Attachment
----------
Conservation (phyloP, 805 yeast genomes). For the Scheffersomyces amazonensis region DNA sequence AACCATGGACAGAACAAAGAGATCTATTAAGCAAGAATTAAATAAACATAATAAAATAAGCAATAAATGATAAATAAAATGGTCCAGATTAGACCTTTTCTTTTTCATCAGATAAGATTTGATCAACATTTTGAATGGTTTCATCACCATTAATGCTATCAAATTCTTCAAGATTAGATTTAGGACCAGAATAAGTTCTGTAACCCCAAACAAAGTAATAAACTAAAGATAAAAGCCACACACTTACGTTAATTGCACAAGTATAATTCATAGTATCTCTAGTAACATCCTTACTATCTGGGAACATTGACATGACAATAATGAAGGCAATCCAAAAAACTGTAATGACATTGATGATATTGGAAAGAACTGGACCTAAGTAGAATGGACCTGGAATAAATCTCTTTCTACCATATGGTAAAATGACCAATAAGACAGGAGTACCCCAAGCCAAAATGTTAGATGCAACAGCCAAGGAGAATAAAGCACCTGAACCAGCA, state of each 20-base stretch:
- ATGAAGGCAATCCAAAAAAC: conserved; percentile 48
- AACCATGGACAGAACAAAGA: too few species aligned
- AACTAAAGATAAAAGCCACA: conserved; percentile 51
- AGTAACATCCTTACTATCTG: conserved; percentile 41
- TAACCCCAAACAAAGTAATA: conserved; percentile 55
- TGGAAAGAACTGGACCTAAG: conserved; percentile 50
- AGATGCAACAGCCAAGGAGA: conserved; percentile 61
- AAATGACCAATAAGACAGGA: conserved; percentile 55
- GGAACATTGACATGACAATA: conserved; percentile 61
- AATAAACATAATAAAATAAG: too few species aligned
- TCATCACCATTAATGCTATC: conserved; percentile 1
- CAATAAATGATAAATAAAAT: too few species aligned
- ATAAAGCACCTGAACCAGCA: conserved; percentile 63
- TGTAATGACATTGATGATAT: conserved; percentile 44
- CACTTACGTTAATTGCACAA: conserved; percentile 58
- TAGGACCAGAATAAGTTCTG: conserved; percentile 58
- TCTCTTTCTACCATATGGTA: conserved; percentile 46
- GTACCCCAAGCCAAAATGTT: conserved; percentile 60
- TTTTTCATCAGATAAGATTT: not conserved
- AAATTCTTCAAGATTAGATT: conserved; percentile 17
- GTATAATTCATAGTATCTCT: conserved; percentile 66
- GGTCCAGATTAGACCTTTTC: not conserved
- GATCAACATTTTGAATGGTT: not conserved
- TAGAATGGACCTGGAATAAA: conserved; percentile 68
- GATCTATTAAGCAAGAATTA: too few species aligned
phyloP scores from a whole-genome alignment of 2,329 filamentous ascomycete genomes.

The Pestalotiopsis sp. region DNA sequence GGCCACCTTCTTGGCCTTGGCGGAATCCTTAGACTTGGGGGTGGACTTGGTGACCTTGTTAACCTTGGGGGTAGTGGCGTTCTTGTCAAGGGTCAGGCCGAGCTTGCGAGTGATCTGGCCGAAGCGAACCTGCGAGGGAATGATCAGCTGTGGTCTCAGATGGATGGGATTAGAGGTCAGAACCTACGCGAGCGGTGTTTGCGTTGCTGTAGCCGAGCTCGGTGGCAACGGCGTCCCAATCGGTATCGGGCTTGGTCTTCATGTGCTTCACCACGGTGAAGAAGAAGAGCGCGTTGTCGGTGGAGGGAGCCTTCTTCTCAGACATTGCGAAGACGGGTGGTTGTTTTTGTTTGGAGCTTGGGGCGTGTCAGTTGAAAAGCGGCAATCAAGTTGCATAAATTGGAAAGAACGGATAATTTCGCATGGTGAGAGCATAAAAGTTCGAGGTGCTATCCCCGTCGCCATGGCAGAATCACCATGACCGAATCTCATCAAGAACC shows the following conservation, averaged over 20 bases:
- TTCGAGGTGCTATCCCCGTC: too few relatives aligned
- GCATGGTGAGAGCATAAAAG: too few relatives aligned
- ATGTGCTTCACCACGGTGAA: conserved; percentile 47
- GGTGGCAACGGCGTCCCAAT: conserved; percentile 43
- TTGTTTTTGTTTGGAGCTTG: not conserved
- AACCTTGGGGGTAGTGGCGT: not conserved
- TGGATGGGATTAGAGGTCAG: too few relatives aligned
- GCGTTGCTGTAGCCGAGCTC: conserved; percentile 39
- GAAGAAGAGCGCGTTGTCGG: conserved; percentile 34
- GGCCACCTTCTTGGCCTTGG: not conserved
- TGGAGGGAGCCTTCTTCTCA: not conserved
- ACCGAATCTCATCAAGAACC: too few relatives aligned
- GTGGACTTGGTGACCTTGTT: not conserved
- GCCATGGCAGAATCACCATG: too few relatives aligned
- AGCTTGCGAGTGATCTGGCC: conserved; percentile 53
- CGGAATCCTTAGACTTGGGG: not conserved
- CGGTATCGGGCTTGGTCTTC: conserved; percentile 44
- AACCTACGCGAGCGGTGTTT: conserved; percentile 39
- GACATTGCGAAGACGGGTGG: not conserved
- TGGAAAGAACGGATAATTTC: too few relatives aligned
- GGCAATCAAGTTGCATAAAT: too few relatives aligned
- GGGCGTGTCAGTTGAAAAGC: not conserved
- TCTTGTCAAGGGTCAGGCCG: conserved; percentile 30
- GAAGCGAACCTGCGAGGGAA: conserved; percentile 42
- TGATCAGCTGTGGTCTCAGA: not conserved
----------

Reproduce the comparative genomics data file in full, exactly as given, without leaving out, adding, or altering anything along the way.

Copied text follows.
Conservation (phyloP, 805 yeast genomes). For the Scheffersomyces amazonensis region DNA sequence AACCATGGACAGAACAAAGAGATCTATTAAGCAAGAATTAAATAAACATAATAAAATAAGCAATAAATGATAAATAAAATGGTCCAGATTAGACCTTTTCTTTTTCATCAGATAAGATTTGATCAACATTTTGAATGGTTTCATCACCATTAATGCTATCAAATTCTTCAAGATTAGATTTAGGACCAGAATAAGTTCTGTAACCCCAAACAAAGTAATAAACTAAAGATAAAAGCCACACACTTACGTTAATTGCACAAGTATAATTCATAGTATCTCTAGTAACATCCTTACTATCTGGGAACATTGACATGACAATAATGAAGGCAATCCAAAAAACTGTAATGACATTGATGATATTGGAAAGAACTGGACCTAAGTAGAATGGACCTGGAATAAATCTCTTTCTACCATATGGTAAAATGACCAATAAGACAGGAGTACCCCAAGCCAAAATGTTAGATGCAACAGCCAAGGAGAATAAAGCACCTGAACCAGCA, state of each 20-base stretch:
- ATGAAGGCAATCCAAAAAAC: conserved; percentile 48
- AACCATGGACAGAACAAAGA: too few species aligned
- AACTAAAGATAAAAGCCACA: conserved; percentile 51
- AGTAACATCCTTACTATCTG: conserved; percentile 41
- TAACCCCAAACAAAGTAATA: conserved; percentile 55
- TGGAAAGAACTGGACCTAAG: conserved; percentile 50
- AGATGCAACAGCCAAGGAGA: conserved; percentile 61
- AAATGACCAATAAGACAGGA: conserved; percentile 55
- GGAACATTGACATGACAATA: conserved; percentile 61
- AATAAACATAATAAAATAAG: too few species aligned
- TCATCACCATTAATGCTATC: conserved; percentile 1
- CAATAAATGATAAATAAAAT: too few species aligned
- ATAAAGCACCTGAACCAGCA: conserved; percentile 63
- TGTAATGACATTGATGATAT: conserved; percentile 44
- CACTTACGTTAATTGCACAA: conserved; percentile 58
- TAGGACCAGAATAAGTTCTG: conserved; percentile 58
- TCTCTTTCTACCATATGGTA: conserved; percentile 46
- GTACCCCAAGCCAAAATGTT: conserved; percentile 60
- TTTTTCATCAGATAAGATTT: not conserved
- AAATTCTTCAAGATTAGATT: conserved; percentile 17
- GTATAATTCATAGTATCTCT: conserved; percentile 66
- GGTCCAGATTAGACCTTTTC: not conserved
- GATCAACATTTTGAATGGTT: not conserved
- TAGAATGGACCTGGAATAAA: conserved; percentile 68
- GATCTATTAAGCAAGAATTA: too few species aligned
phyloP scores from a whole-genome alignment of 2,329 filamentous ascomycete genomes.

The Pestalotiopsis sp. region DNA sequence GGCCACCTTCTTGGCCTTGGCGGAATCCTTAGACTTGGGGGTGGACTTGGTGACCTTGTTAACCTTGGGGGTAGTGGCGTTCTTGTCAAGGGTCAGGCCGAGCTTGCGAGTGATCTGGCCGAAGCGAACCTGCGAGGGAATGATCAGCTGTGGTCTCAGATGGATGGGATTAGAGGTCAGAACCTACGCGAGCGGTGTTTGCGTTGCTGTAGCCGAGCTCGGTGGCAACGGCGTCCCAATCGGTATCGGGCTTGGTCTTCATGTGCTTCACCACGGTGAAGAAGAAGAGCGCGTTGTCGGTGGAGGGAGCCTTCTTCTCAGACATTGCGAAGACGGGTGGTTGTTTTTGTTTGGAGCTTGGGGCGTGTCAGTTGAAAAGCGGCAATCAAGTTGCATAAATTGGAAAGAACGGATAATTTCGCATGGTGAGAGCATAAAAGTTCGAGGTGCTATCCCCGTCGCCATGGCAGAATCACCATGACCGAATCTCATCAAGAACC shows the following conservation, averaged over 20 bases:
- TTCGAGGTGCTATCCCCGTC: too few relatives aligned
- GCATGGTGAGAGCATAAAAG: too few relatives aligned
- ATGTGCTTCACCACGGTGAA: conserved; percentile 47
- GGTGGCAACGGCGTCCCAAT: conserved; percentile 43
- TTGTTTTTGTTTGGAGCTTG: not conserved
- AACCTTGGGGGTAGTGGCGT: not conserved
- TGGATGGGATTAGAGGTCAG: too few relatives aligned
- GCGTTGCTGTAGCCGAGCTC: conserved; percentile 39
- GAAGAAGAGCGCGTTGTCGG: conserved; percentile 34
- GGCCACCTTCTTGGCCTTGG: not conserved
- TGGAGGGAGCCTTCTTCTCA: not conserved
- ACCGAATCTCATCAAGAACC: too few relatives aligned
- GTGGACTTGGTGACCTTGTT: not conserved
- GCCATGGCAGAATCACCATG: too few relatives aligned
- AGCTTGCGAGTGATCTGGCC: conserved; percentile 53
- CGGAATCCTTAGACTTGGGG: not conserved
- CGGTATCGGGCTTGGTCTTC: conserved; percentile 44
- AACCTACGCGAGCGGTGTTT: conserved; percentile 39
- GACATTGCGAAGACGGGTGG: not conserved
- TGGAAAGAACGGATAATTTC: too few relatives aligned
- GGCAATCAAGTTGCATAAAT: too few relatives aligned
- GGGCGTGTCAGTTGAAAAGC: not conserved
- TCTTGTCAAGGGTCAGGCCG: conserved; percentile 30
- GAAGCGAACCTGCGAGGGAA: conserved; percentile 42
- TGATCAGCTGTGGTCTCAGA: not conserved